- S&P 500 declines 3.52% this week
- Oil continues its downward spiral
- Consumer Sentiment reaches strongest level since 2007
- Black Friday Sales Decline, Cyber Monday Sales Increase
- Qualified Plan Deferral Limits Change for 2015
Oil Prices Fall to 5-Year Low
Oil prices extended losses today, as WTI Oil fell below $60 a barrel for this first time since 2009. Oil prices are down about 10% this week alone. The International Energy Agency (IEA) once again cut its 2015 demand forecast, marking the fourth time they have done so in the last five months. At its 2014 peak, oil prices were $107.26 back on June 20th. The IEA does not expect the lower prices of oil to dent global supply or even impact demand in the short term. Treasury Secretary Jack Lew commented that lower oil prices are an unquestioned positive for the U.S. economy. He noted the plunge in energy costs, which has pushed gas prices below $3 a gallon across most of the country, has helped boost a U.S. economy that is doing well otherwise. He said the decline is “like a tax cut to the economy” and praised U.S. oil production as a “great success story.”
These lower oil prices are also a good thing for countries that large are net importers of oil, like China, India, and Turkey, to name a few. Bank of America Merrill Lynch recently came out with an estimate stating that, for every 10% drop in the price of oil, China’s GDP would increase 0.15%. It seems like a strong estimate, but it certainly makes sense given the fact that China is the largest net oil importer in the world. The news is not rosy for all countries, however. As you will see in the chart below, lower oil prices may create budget issues in several oil-dependent nations. This chart was released last week when oil was at $69. Even still, it is easy to see the relationship between falling oil prices and the vulnerability of these nations.
Source: JP Morgan Asset Management
Consumer Sentiment at Strongest Level Since 2007
Consumer Sentiment surged this month to a level of 93.8, much stronger than the 89.5 level that economists anticipated. This reading represents the strongest level since January of 2007. A big reason for this increase was due to falling gas prices, as consumers have more disposable income. Falling gas prices also translate to consumer anticipation of lower inflation, another factor that drives consumer sentiment. This comes at a good time for retailers with the holidays fast approaching, as stronger consumer sentiment generally leads to increased spending.
Black Friday Weekend Sales down, Cyber Monday Sales Up
Black Friday weekend sales declined this year as consumers opted to shop earlier in the month, as retailers began offering holiday deals as early as the first week in November. Data shows that 133.7 million Americans hit the stores on Black Friday weekend and spent an estimated $50.9 Billion. This represents an 11.3% decline from last year’s estimated $57.4 Billion, according to the National Retail Federation. However, Cyber Monday sales rose 8.5% in 2014 as consumers turned more towards online shopping over the traditional brick and mortar stores. The data shows that mobile sales are becoming increasingly important as mobile sales on Cyber Monday increased 27.6% this year. However, the most interesting data to come out of mobile suggests that smartphones are still used primarily for browsing, not buying. 28.5% of online traffic came from smartphones, but they only contributed to 9.1% of actual sales.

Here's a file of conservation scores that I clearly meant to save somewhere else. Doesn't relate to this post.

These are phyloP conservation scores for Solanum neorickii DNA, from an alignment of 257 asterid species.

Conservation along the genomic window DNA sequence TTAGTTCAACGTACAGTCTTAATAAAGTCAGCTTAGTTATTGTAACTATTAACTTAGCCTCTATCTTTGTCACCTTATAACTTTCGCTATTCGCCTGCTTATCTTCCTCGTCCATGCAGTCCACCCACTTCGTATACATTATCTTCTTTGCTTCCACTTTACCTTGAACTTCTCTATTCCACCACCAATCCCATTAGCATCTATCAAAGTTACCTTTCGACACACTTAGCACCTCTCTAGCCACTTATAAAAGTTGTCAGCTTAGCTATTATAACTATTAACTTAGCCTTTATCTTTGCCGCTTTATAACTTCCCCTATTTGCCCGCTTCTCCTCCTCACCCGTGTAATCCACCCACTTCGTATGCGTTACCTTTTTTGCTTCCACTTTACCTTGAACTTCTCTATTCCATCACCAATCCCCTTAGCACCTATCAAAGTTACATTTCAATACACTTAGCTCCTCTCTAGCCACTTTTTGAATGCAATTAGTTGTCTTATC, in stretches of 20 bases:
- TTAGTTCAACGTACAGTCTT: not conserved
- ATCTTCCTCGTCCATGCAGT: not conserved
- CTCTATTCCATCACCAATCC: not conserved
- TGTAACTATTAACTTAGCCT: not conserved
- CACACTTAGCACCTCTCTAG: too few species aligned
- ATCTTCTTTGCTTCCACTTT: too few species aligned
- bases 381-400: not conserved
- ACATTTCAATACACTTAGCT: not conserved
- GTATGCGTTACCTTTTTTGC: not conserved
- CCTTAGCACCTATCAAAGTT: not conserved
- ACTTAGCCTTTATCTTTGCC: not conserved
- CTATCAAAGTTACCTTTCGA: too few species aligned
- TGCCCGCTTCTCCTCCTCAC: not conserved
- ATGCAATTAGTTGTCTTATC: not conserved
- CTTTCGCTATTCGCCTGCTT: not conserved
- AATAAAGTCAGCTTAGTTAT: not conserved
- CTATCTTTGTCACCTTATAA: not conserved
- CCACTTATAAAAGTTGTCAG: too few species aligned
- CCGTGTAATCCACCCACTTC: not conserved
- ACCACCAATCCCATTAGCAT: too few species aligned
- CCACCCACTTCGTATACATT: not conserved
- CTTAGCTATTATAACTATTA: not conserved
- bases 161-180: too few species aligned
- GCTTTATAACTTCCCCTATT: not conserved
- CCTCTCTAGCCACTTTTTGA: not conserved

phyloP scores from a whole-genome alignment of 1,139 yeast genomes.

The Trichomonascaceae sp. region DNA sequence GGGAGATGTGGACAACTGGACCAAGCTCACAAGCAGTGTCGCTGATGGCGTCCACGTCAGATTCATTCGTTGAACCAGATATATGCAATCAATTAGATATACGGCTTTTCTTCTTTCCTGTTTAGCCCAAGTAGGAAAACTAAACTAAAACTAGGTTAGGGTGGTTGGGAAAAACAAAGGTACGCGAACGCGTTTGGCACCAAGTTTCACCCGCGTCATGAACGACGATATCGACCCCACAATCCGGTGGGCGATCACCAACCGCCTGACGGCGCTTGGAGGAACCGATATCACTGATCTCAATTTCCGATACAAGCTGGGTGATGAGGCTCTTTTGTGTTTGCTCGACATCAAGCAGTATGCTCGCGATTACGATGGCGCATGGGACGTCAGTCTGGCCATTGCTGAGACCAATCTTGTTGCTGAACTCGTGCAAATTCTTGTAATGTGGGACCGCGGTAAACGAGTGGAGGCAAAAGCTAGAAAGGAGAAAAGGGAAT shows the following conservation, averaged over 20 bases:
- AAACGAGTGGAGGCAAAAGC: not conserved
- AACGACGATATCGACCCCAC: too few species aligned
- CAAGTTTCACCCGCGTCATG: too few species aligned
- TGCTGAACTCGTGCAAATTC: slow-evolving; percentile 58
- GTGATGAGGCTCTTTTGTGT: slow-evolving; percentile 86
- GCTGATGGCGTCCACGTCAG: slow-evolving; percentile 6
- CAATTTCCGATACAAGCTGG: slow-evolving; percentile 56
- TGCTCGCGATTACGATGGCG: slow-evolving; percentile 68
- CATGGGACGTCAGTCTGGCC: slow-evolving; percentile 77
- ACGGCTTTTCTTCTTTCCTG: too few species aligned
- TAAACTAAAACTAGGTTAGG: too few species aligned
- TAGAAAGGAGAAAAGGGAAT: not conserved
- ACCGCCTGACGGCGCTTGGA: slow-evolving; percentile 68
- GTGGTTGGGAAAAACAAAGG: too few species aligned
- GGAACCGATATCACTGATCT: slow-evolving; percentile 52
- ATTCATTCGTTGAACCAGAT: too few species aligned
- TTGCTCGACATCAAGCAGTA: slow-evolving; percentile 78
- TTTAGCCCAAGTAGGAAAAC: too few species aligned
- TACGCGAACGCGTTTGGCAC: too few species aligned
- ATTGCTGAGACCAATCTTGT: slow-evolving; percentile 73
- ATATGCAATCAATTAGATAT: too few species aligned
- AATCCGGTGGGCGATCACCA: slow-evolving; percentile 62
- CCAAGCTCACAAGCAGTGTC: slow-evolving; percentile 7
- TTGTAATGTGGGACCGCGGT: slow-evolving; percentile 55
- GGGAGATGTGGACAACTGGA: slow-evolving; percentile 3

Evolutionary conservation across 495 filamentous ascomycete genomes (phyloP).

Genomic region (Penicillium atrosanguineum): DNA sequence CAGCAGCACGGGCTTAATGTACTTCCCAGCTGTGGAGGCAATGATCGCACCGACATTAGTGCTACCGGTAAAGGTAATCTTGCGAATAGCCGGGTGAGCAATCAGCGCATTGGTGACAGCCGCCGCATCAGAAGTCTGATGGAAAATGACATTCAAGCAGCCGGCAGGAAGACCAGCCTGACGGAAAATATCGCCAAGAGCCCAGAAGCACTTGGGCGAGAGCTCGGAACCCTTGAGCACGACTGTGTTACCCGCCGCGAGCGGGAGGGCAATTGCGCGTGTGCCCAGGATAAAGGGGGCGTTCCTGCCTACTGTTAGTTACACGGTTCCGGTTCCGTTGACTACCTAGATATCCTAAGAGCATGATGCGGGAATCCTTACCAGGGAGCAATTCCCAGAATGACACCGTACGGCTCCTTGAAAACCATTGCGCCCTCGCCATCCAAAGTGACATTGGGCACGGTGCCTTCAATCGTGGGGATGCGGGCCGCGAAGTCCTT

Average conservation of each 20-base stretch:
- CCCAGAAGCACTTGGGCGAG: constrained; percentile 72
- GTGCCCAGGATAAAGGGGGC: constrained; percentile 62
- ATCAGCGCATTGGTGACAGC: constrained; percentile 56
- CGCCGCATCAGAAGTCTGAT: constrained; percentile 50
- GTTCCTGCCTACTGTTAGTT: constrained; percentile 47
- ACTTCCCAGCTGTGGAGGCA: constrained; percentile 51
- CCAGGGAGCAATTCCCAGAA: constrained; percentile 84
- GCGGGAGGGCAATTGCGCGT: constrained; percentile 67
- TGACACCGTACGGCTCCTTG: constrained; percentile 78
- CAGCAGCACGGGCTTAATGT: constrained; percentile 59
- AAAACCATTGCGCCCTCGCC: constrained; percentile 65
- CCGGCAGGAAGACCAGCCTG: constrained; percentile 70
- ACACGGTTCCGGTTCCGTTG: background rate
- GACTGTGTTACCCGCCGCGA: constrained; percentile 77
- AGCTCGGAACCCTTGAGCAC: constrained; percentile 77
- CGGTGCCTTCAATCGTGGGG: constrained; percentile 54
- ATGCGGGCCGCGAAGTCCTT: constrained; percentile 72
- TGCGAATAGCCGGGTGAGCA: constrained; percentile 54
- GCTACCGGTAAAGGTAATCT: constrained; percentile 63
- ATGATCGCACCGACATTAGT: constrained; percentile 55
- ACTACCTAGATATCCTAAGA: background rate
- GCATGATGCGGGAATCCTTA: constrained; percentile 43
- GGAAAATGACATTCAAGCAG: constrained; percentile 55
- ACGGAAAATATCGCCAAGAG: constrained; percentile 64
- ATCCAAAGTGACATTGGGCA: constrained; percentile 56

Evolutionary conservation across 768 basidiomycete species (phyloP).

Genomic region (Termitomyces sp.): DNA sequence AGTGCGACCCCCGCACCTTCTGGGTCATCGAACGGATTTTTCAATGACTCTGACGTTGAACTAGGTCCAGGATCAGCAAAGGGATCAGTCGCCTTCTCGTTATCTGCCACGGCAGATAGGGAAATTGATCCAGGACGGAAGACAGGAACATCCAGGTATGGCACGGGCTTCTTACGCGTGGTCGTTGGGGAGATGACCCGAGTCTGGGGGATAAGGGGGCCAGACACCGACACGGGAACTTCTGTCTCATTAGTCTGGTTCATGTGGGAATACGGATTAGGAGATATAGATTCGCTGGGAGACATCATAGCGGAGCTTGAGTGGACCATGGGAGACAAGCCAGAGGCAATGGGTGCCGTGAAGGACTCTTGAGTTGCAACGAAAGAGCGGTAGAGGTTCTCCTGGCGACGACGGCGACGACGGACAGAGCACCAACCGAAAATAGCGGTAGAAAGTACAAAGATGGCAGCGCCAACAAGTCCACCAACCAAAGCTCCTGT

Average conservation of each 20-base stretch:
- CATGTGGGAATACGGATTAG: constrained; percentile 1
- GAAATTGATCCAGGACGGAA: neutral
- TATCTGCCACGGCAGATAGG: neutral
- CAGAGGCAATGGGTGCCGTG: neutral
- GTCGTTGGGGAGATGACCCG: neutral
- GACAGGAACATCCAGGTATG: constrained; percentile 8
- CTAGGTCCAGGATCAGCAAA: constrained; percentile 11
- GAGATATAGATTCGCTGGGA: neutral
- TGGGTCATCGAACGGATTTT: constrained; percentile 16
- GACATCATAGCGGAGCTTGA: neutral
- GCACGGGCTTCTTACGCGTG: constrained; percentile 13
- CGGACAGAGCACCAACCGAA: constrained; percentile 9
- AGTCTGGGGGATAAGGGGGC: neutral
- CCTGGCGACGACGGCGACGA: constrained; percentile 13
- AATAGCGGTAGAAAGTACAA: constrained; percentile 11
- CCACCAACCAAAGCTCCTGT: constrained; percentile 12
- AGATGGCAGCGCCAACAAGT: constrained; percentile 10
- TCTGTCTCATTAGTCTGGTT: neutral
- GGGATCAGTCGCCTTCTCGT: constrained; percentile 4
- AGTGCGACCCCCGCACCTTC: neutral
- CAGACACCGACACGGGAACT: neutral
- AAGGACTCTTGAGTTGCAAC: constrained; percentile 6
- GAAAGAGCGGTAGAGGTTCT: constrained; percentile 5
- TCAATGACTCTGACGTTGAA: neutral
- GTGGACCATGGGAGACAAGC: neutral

These numbers are beginning to paint a picture that consumers will “spread out” their shopping as retailers offer deals throughout the month instead of focusing on just one or two days. It also confirms that consumers are leaning more towards online shopping, a trend that has been increasing for years. As a result, retailers are targeting more and more online and mobile customers, a trend we also expect to continue.
Overall, we still anticipate strong sales from retailers (both online and in store) for the remainder of the year as consumer sentiment, lower unemployment, and lower gas prices will drive a boost in spending for the remainder of the year.
Qualified Plan Contribution Limits Increased for 2015
The maximum elective deferral limits for Qualified Plans (i.e. 401(k), 403(b), etc) have been increased for 2015. For those under the age of 50, the maximum contribution is $18,000 per year (up from $17,500). For those over the age of 50, the limit is $24,000 (up from $23,000). IRA contribution limits will remain the same at $5,500 per year ($6,500 for those over the age of 50). Below is a summary chart that compares 2015 to 2014 on several key IRS limits:
|IRA Contribution Limit||$5,500||$5,500|
|IRA Catch-Up Contributions||1,000||1,000|
|IRA AGI Deduction Phase-out Starting at|
|Single or Head of Household||61,000||60,000|
|SEP Minimum Compensation||600||550|
|SEP Maximum Contribution||53,000||52,000|
|SEP Maximum Compensation||265,000||260,000|
|SIMPLE Maximum Contributions||12,500||12,000|
|401(k), 403(b), Profit-Sharing Plans, etc.|
|Defined Contribution Limits||53,000||52,000|
Source: IRS website